President Obama is likely to suffer a pummeling defeat on Tuesday. But the road map for his recovery is pretty straightforward.
Josh Haner/The New York Times
First, the president is going to have to win back independents. Liberals are now criticizing him for being too timid. But the fact is that Obama will win 99.9 percent of the liberal vote in 2012, and in a presidential year, liberal turnout will surely be high. On the other hand, he cannot survive the defection of the independents. In 2008, independent voters preferred Democrats by 8 percentage points. Now they prefer Republicans by 20 points, according to the latest New York Times/CBS News poll. Unless Obama wins back these moderate, suburban indies, there will be a Republican president in 2013.
Second, Obama needs to redefine his identity. Bill Clinton gave himself a New Democrat label. Obama has never categorized himself so clearly. This ambiguity was useful in 2008 when people could project whatever they wanted onto him. But it has been harmful since. Obama came to be defined by his emergency responses to the fiscal crisis — by the things he had to do, not by the things he wanted to do. Then he got defined as an orthodox, big government liberal who lacks deep roots in American culture.
Over the next two years, Obama will have to show that he is a traditionalist on social matters and a center-left pragmatist on political ones. Culturally, he will have to demonstrate that even though he comes from an unusual background, he is a fervent believer in the old-fashioned bourgeois virtues: order, self-discipline, punctuality and personal responsibility. Politically, he will have to demonstrate that he is data-driven — that even though he has more faith in government than most Americans, he will relentlessly oppose programs when the evidence shows they don’t work.
Third, Obama will need to respond to the nation’s fear of decline. The current sour mood is not just caused by high unemployment. It emerges from the fear that America’s best days are behind it. The public’s real anxiety is about values, not economics: the gnawing sense that Americans have become debt-addicted and self-indulgent; the sense that government undermines individual responsibility; the observation that people who work hard get shafted while people who play influence games get the gravy. Obama will have to propose policies that re-establish the link between effort and reward.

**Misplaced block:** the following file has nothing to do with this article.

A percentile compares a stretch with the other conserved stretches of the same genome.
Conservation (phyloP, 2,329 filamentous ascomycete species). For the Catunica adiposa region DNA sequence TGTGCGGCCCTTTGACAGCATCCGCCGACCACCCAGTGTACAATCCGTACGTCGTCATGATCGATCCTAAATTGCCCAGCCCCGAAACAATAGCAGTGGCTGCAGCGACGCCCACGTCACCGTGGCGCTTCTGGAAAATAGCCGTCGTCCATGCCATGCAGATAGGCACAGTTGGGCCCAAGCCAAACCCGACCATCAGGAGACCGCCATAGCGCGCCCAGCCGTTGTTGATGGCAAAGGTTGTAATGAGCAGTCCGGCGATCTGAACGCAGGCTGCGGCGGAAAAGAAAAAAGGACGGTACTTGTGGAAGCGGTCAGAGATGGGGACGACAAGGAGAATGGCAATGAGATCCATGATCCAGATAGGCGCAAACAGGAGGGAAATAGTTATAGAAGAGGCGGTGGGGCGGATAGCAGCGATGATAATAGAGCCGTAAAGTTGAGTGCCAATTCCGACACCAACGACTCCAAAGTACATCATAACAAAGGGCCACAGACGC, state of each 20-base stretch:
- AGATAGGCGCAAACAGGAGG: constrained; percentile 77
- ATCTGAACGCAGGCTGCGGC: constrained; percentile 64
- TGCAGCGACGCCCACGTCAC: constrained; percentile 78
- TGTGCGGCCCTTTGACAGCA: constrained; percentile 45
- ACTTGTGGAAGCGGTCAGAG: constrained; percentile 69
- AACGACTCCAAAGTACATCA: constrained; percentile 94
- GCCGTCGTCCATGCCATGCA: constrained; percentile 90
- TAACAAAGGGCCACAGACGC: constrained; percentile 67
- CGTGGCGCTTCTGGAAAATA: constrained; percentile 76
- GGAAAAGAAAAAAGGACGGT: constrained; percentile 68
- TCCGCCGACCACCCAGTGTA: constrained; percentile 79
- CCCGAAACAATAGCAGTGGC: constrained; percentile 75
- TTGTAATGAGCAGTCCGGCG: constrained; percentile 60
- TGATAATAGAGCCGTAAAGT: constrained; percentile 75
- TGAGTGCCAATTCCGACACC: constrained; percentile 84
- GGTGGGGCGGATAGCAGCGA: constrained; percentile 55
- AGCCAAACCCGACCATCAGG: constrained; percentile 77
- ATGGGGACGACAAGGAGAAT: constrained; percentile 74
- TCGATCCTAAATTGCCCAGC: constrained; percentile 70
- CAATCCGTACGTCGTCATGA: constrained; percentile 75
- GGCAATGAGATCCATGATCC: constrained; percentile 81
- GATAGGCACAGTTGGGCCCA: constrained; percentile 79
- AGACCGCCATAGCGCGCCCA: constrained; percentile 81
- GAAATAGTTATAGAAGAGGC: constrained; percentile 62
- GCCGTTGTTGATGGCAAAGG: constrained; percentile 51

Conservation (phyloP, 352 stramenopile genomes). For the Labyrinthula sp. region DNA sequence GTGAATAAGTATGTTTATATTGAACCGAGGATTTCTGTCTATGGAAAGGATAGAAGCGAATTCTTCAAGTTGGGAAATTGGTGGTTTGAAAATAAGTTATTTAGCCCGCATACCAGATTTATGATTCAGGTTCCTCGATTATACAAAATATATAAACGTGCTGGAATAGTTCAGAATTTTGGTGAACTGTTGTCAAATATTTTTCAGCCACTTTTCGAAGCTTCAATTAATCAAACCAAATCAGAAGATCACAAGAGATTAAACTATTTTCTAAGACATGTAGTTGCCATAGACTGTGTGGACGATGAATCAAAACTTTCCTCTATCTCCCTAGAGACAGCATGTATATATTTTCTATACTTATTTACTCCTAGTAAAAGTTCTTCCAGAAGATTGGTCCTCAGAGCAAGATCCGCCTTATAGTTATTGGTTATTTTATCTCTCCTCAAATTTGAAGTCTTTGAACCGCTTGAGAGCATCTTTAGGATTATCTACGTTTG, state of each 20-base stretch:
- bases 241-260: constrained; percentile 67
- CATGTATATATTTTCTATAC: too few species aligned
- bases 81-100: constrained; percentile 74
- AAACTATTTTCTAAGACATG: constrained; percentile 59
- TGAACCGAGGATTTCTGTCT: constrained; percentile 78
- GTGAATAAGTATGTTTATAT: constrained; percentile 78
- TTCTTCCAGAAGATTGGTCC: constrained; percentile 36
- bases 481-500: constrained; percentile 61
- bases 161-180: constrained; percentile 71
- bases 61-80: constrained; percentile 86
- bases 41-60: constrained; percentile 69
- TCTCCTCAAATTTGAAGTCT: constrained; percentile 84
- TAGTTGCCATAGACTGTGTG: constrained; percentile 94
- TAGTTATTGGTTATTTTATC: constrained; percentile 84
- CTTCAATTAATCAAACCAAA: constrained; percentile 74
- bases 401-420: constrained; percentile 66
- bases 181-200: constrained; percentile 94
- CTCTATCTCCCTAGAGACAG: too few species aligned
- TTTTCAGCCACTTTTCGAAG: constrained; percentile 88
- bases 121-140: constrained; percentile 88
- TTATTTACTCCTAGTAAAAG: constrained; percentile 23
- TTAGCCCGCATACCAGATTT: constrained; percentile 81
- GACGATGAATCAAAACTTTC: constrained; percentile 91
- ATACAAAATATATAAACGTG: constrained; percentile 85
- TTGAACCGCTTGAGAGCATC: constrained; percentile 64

Fourth, Obama has to build an institutional structure to support a more moderate approach. Presidents come into office thinking that they will be able to go ahead and enact policies. Then they realize that they can only succeed if there is a vast phalanx of institutions laboring alongside them.
Liberals already have institutions. To be a center-left leader, Obama will have to mobilize independent institutions as well. These don’t exist in Washington, but they do around the nation. Civic organizations, local business groups and municipal leagues run from Orlando to Kansas City to Seattle. These groups are filled with local leaders who lobby for balanced budgets, infrastructure plans and other worthy causes. If Obama can mobilize these groups, he would not only build coalitions, but he would help heal the venomous rift between the White House and business, which is a cancer on his presidency.
Over the next few months, the Republicans will have their time in the sun. On Tuesday, I’ll offer some thoughts on how they can seize the moment. But if Obama is to rebound, he is going to have to suppress his natural competitive instincts. If he gets caught up in the Beltway fight club, the Republicans will emerge as the party of limited government and he’ll emerge as the spokesman for big government — surely a losing proposition.
Instead, he will have to go out and do his own thing. That means every day reinforcing the following narrative: the Republicans are only half right. They want to cut things; I want to cut but also replace things. They want to slash government; I want to restructure it. They want destruction; I want renovation.
Companies like Ford cut wasteful spending while doubling down on productive investment. That’s exactly what the nation has to do over all. There have to be cuts, the president could say, in unaffordable pension commitments, in biofuel subsidies and useless tax breaks. But there also have to be investments in things that will produce a vibrant economy for our children: a simpler tax system with lower rates on investment; more scientific research; a giant effort to improve Hispanic graduation rates; medical courts to rationalize the malpractice system and so on. Instead of being disjointed, as he has been, the president will have to reinforce this turnaround story day after day.
The problem is not that America lacks resources. The problem is that they are misallocated. If Obama can establish credibility as someone who can cut and replace, Election Day 2012 will be rosier for him than Election Day 2010.